The Best Journalism Programs in Canada
Journalism is a fast-paced and exciting industry. In a world full of fake news, there’s never been a more important time to teach people how to tell the truth.
Here are the top five Journalism programs in Canada based on the following:
–Overall quality of program
The Carleton School of Journalism was started in 1945, making it the first journalism program in Canada.
National news anchors, war reporters, and politicians have all cut teeth there. For example, CBC host Andrew Chang and Huffington Post Canada editor-in-chief Andree Lau.
The school offers hands-on video and audio workshops. In addition, there are courses in law, ethics and history. Carleton is the first and only school to offer a Journalism and Health Sciences concentration.
Carleton is in Ottawa, Ontario. Campus is only five kilometres from Parliament Hill–the hub of Canadian politics. Huge plus!
There’s a traditional campus feel that’s just a short bus ride away from bustling city life.
Concordia is in Montreal, Quebec. Its journalism program offers a wide range of classes and workshops with small class sizes.
The program highlights the benefits of speaking both national languages. Therefore, upon graduation, students will be functionally bilingual in French and English.
Outside the classroom, there is a co-op program that helps students gain experience at professional news outlets. Additionally, study abroad opportunities are available.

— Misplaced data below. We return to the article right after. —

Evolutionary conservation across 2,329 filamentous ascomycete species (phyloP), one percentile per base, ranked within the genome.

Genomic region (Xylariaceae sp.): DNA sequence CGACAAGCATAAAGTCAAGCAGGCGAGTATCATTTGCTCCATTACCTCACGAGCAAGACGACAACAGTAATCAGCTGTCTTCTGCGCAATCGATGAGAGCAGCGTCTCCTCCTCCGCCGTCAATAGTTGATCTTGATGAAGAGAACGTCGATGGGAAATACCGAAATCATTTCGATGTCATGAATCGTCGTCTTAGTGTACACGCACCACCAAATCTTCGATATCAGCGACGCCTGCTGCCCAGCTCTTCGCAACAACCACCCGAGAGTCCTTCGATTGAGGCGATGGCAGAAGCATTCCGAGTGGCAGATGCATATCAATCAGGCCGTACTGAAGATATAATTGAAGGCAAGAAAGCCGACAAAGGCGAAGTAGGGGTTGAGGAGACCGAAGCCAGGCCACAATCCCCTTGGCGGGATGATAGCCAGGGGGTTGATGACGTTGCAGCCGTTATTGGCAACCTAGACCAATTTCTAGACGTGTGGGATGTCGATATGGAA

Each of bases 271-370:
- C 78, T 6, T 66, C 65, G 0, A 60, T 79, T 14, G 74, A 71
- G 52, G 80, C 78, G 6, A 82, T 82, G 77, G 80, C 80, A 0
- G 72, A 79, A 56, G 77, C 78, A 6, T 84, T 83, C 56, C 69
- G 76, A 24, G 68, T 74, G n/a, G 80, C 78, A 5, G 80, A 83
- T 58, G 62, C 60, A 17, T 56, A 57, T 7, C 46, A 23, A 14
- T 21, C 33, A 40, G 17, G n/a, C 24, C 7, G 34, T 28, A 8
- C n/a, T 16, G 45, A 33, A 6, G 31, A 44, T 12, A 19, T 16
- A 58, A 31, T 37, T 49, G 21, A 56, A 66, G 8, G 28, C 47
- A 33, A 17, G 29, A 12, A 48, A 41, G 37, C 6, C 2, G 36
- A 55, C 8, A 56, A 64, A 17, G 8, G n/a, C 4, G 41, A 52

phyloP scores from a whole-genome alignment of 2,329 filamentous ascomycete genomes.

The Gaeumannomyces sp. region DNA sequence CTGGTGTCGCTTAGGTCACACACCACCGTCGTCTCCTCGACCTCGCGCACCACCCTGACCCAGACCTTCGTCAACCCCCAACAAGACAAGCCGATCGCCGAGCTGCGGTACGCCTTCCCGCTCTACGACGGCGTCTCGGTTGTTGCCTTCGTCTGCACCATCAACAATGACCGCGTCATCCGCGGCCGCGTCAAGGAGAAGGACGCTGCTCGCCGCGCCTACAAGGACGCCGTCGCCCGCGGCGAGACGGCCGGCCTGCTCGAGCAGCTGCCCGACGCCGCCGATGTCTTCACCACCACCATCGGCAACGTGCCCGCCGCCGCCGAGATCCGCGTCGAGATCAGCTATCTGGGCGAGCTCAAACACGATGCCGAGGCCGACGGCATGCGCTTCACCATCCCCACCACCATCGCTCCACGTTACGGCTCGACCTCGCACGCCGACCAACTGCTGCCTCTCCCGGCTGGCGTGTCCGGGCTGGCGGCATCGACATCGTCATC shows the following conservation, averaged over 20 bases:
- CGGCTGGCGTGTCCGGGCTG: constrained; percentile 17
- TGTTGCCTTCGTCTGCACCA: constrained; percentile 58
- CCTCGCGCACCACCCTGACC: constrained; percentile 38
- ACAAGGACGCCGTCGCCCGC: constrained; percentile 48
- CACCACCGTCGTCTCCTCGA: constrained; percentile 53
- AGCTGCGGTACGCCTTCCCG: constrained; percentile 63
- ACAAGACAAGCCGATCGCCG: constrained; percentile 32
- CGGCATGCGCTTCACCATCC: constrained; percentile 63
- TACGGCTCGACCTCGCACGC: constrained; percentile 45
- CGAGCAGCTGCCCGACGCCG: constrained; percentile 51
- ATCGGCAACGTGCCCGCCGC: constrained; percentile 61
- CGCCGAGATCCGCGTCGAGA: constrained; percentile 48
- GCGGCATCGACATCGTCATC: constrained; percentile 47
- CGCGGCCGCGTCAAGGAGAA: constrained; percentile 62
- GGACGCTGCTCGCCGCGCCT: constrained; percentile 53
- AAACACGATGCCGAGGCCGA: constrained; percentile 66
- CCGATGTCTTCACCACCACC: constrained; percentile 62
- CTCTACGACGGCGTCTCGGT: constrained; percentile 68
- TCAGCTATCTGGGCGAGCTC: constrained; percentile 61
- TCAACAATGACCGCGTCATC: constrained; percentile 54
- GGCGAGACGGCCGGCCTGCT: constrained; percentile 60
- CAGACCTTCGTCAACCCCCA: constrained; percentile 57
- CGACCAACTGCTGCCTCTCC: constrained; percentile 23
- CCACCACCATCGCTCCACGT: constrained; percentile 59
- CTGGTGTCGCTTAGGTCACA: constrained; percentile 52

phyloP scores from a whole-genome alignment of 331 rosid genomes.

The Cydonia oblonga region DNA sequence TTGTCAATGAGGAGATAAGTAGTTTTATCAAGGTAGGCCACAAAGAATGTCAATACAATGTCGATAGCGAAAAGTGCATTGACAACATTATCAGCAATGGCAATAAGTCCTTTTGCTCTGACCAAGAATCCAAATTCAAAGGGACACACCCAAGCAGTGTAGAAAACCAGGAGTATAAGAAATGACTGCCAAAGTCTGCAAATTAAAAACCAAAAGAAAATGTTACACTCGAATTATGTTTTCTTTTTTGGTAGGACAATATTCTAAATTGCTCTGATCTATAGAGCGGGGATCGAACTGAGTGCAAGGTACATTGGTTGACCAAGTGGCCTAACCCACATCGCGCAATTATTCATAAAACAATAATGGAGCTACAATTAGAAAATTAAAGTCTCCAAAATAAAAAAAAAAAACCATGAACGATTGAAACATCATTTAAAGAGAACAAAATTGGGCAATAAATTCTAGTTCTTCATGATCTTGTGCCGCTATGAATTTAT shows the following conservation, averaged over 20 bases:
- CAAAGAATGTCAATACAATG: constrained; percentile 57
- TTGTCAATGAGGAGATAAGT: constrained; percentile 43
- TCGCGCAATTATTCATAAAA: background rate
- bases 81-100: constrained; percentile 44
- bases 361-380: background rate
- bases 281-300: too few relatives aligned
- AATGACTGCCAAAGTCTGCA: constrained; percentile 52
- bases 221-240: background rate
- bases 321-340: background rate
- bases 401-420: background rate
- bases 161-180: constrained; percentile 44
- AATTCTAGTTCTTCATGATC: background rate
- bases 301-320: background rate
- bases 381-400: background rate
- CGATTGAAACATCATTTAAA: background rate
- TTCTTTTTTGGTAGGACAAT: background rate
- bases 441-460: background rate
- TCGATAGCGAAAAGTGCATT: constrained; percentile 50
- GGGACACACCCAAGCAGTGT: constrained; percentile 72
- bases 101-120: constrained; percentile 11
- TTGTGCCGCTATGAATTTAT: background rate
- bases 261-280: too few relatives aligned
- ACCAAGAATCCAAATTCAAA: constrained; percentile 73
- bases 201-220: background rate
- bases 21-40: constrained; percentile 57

Concordia has two campuses. One is downtown Montreal. The other in a peaceful suburb 20 minutes away. There’s a unique mix of urban excitement and traditional campus life.
Ryerson is a modern university with a career-based approach. Smack in the middle of downtown Toronto, it offers a fast-paced vibe.
This J-school is very competitive. As a result, fewer than 150 students are accepted into its undergrad program each year. To get in, you need to submit a 300-word essay and a portfolio of journalistic work. The latter is not mandatory but encouraged.
There are plenty of internship opportunities. Being in the heart of Canada’s media capital is a major plus.
L’Université de Montréal
Classes cover theory and history of media in Canada. There are also practical broadcast, print and digital workshops. Unique courses include news analysis and media entrepreneurship. Students can also gain course credit for supervised reporting projects.
Most students here speak French (although the school also offers many bilingual graduate programs). Former prime minister Pierre Elliott Trudeau and film director Denys Arcand both went here.
University of King’s College Journalism
University of King’s College is in Halifax, Nova Scotia. It offers an eight-month bachelor program that is taken on top of another degree. There is also a four-year Bachelor of Journalism Honours program. One huge draw is small class sizes.
The first two years focus on foundations of journalism. The last two focus on reporting and multimedia.
Students must complete a month-long internship at a media outlet to graduate.
The j-school is within Dalhousie University. The student body is small (805 full-time undergrads and 52 full-time grad students).
Students looking to get into the exciting world of journalism have no shortage of options. In a world riddled with fake news, it’s never been more important to train students how to tell the truth These schools are leading by example.